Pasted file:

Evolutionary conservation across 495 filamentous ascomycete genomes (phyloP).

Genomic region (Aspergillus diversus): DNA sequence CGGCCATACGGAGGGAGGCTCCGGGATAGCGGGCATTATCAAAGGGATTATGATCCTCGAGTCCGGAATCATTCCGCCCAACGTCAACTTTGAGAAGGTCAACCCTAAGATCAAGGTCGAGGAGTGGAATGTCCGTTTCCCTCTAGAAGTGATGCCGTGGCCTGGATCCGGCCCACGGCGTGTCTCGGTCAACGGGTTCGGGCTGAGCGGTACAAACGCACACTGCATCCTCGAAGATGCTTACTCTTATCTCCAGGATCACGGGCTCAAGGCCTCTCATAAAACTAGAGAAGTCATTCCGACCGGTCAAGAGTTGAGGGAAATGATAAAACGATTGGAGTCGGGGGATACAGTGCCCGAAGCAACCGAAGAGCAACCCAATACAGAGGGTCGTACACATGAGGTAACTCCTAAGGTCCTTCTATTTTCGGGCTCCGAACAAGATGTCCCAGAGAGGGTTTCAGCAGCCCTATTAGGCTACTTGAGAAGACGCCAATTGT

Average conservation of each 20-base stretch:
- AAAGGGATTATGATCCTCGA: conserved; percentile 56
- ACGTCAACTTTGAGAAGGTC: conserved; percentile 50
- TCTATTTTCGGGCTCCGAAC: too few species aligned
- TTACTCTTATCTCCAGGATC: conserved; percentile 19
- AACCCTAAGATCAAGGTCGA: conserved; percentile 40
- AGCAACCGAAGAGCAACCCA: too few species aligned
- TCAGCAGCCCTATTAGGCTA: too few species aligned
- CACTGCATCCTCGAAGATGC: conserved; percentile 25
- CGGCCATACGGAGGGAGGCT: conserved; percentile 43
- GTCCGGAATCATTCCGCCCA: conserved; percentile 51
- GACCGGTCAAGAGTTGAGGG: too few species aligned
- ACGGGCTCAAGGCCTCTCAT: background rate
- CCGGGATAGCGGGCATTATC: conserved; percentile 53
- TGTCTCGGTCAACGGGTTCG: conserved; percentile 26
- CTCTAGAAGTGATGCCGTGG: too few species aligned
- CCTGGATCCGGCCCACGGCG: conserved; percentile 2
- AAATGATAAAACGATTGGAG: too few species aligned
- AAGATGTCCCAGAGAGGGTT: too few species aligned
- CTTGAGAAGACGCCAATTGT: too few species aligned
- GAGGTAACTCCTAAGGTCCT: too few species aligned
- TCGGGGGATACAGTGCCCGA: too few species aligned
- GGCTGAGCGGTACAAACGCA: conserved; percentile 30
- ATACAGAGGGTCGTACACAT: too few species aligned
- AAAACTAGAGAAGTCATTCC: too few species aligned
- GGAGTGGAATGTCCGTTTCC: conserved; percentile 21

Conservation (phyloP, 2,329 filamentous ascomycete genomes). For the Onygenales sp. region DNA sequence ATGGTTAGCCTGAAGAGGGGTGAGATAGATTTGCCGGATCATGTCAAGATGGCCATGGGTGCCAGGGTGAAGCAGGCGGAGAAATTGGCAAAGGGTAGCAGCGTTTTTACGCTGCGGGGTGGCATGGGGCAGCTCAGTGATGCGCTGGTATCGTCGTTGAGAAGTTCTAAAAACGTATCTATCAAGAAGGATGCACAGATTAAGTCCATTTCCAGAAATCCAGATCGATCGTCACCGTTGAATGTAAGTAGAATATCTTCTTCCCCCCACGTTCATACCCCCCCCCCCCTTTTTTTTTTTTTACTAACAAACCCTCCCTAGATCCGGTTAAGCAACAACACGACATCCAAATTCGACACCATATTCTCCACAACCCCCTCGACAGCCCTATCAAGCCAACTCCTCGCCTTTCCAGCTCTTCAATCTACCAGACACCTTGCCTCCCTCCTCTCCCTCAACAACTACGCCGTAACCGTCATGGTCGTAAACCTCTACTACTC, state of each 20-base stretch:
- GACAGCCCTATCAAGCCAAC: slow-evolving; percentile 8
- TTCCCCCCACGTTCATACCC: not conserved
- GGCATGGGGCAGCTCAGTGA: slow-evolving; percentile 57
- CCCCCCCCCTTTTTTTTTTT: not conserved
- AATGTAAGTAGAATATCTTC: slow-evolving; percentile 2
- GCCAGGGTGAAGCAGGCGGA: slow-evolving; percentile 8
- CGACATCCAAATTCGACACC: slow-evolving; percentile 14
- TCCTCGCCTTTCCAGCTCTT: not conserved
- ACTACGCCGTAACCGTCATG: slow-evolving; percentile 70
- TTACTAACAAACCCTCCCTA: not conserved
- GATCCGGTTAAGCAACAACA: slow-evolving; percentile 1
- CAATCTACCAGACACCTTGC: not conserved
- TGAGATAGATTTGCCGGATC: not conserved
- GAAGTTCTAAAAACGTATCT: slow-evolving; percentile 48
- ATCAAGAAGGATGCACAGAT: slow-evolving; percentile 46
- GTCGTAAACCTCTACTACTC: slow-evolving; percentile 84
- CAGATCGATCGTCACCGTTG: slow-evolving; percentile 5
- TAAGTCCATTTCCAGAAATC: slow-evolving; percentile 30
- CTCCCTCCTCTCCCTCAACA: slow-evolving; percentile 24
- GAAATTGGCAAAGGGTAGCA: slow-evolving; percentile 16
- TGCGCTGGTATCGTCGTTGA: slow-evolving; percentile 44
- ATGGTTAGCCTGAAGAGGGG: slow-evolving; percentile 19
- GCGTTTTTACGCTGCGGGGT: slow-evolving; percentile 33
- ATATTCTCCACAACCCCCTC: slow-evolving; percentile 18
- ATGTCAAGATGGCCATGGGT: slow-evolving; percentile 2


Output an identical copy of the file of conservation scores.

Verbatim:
Evolutionary conservation across 495 filamentous ascomycete genomes (phyloP).

Genomic region (Aspergillus diversus): DNA sequence CGGCCATACGGAGGGAGGCTCCGGGATAGCGGGCATTATCAAAGGGATTATGATCCTCGAGTCCGGAATCATTCCGCCCAACGTCAACTTTGAGAAGGTCAACCCTAAGATCAAGGTCGAGGAGTGGAATGTCCGTTTCCCTCTAGAAGTGATGCCGTGGCCTGGATCCGGCCCACGGCGTGTCTCGGTCAACGGGTTCGGGCTGAGCGGTACAAACGCACACTGCATCCTCGAAGATGCTTACTCTTATCTCCAGGATCACGGGCTCAAGGCCTCTCATAAAACTAGAGAAGTCATTCCGACCGGTCAAGAGTTGAGGGAAATGATAAAACGATTGGAGTCGGGGGATACAGTGCCCGAAGCAACCGAAGAGCAACCCAATACAGAGGGTCGTACACATGAGGTAACTCCTAAGGTCCTTCTATTTTCGGGCTCCGAACAAGATGTCCCAGAGAGGGTTTCAGCAGCCCTATTAGGCTACTTGAGAAGACGCCAATTGT

Average conservation of each 20-base stretch:
- AAAGGGATTATGATCCTCGA: conserved; percentile 56
- ACGTCAACTTTGAGAAGGTC: conserved; percentile 50
- TCTATTTTCGGGCTCCGAAC: too few species aligned
- TTACTCTTATCTCCAGGATC: conserved; percentile 19
- AACCCTAAGATCAAGGTCGA: conserved; percentile 40
- AGCAACCGAAGAGCAACCCA: too few species aligned
- TCAGCAGCCCTATTAGGCTA: too few species aligned
- CACTGCATCCTCGAAGATGC: conserved; percentile 25
- CGGCCATACGGAGGGAGGCT: conserved; percentile 43
- GTCCGGAATCATTCCGCCCA: conserved; percentile 51
- GACCGGTCAAGAGTTGAGGG: too few species aligned
- ACGGGCTCAAGGCCTCTCAT: background rate
- CCGGGATAGCGGGCATTATC: conserved; percentile 53
- TGTCTCGGTCAACGGGTTCG: conserved; percentile 26
- CTCTAGAAGTGATGCCGTGG: too few species aligned
- CCTGGATCCGGCCCACGGCG: conserved; percentile 2
- AAATGATAAAACGATTGGAG: too few species aligned
- AAGATGTCCCAGAGAGGGTT: too few species aligned
- CTTGAGAAGACGCCAATTGT: too few species aligned
- GAGGTAACTCCTAAGGTCCT: too few species aligned
- TCGGGGGATACAGTGCCCGA: too few species aligned
- GGCTGAGCGGTACAAACGCA: conserved; percentile 30
- ATACAGAGGGTCGTACACAT: too few species aligned
- AAAACTAGAGAAGTCATTCC: too few species aligned
- GGAGTGGAATGTCCGTTTCC: conserved; percentile 21

Conservation (phyloP, 2,329 filamentous ascomycete genomes). For the Onygenales sp. region DNA sequence ATGGTTAGCCTGAAGAGGGGTGAGATAGATTTGCCGGATCATGTCAAGATGGCCATGGGTGCCAGGGTGAAGCAGGCGGAGAAATTGGCAAAGGGTAGCAGCGTTTTTACGCTGCGGGGTGGCATGGGGCAGCTCAGTGATGCGCTGGTATCGTCGTTGAGAAGTTCTAAAAACGTATCTATCAAGAAGGATGCACAGATTAAGTCCATTTCCAGAAATCCAGATCGATCGTCACCGTTGAATGTAAGTAGAATATCTTCTTCCCCCCACGTTCATACCCCCCCCCCCCTTTTTTTTTTTTTACTAACAAACCCTCCCTAGATCCGGTTAAGCAACAACACGACATCCAAATTCGACACCATATTCTCCACAACCCCCTCGACAGCCCTATCAAGCCAACTCCTCGCCTTTCCAGCTCTTCAATCTACCAGACACCTTGCCTCCCTCCTCTCCCTCAACAACTACGCCGTAACCGTCATGGTCGTAAACCTCTACTACTC, state of each 20-base stretch:
- GACAGCCCTATCAAGCCAAC: slow-evolving; percentile 8
- TTCCCCCCACGTTCATACCC: not conserved
- GGCATGGGGCAGCTCAGTGA: slow-evolving; percentile 57
- CCCCCCCCCTTTTTTTTTTT: not conserved
- AATGTAAGTAGAATATCTTC: slow-evolving; percentile 2
- GCCAGGGTGAAGCAGGCGGA: slow-evolving; percentile 8
- CGACATCCAAATTCGACACC: slow-evolving; percentile 14
- TCCTCGCCTTTCCAGCTCTT: not conserved
- ACTACGCCGTAACCGTCATG: slow-evolving; percentile 70
- TTACTAACAAACCCTCCCTA: not conserved
- GATCCGGTTAAGCAACAACA: slow-evolving; percentile 1
- CAATCTACCAGACACCTTGC: not conserved
- TGAGATAGATTTGCCGGATC: not conserved
- GAAGTTCTAAAAACGTATCT: slow-evolving; percentile 48
- ATCAAGAAGGATGCACAGAT: slow-evolving; percentile 46
- GTCGTAAACCTCTACTACTC: slow-evolving; percentile 84
- CAGATCGATCGTCACCGTTG: slow-evolving; percentile 5
- TAAGTCCATTTCCAGAAATC: slow-evolving; percentile 30
- CTCCCTCCTCTCCCTCAACA: slow-evolving; percentile 24
- GAAATTGGCAAAGGGTAGCA: slow-evolving; percentile 16
- TGCGCTGGTATCGTCGTTGA: slow-evolving; percentile 44
- ATGGTTAGCCTGAAGAGGGG: slow-evolving; percentile 19
- GCGTTTTTACGCTGCGGGGT: slow-evolving; percentile 33
- ATATTCTCCACAACCCCCTC: slow-evolving; percentile 18
- ATGTCAAGATGGCCATGGGT: slow-evolving; percentile 2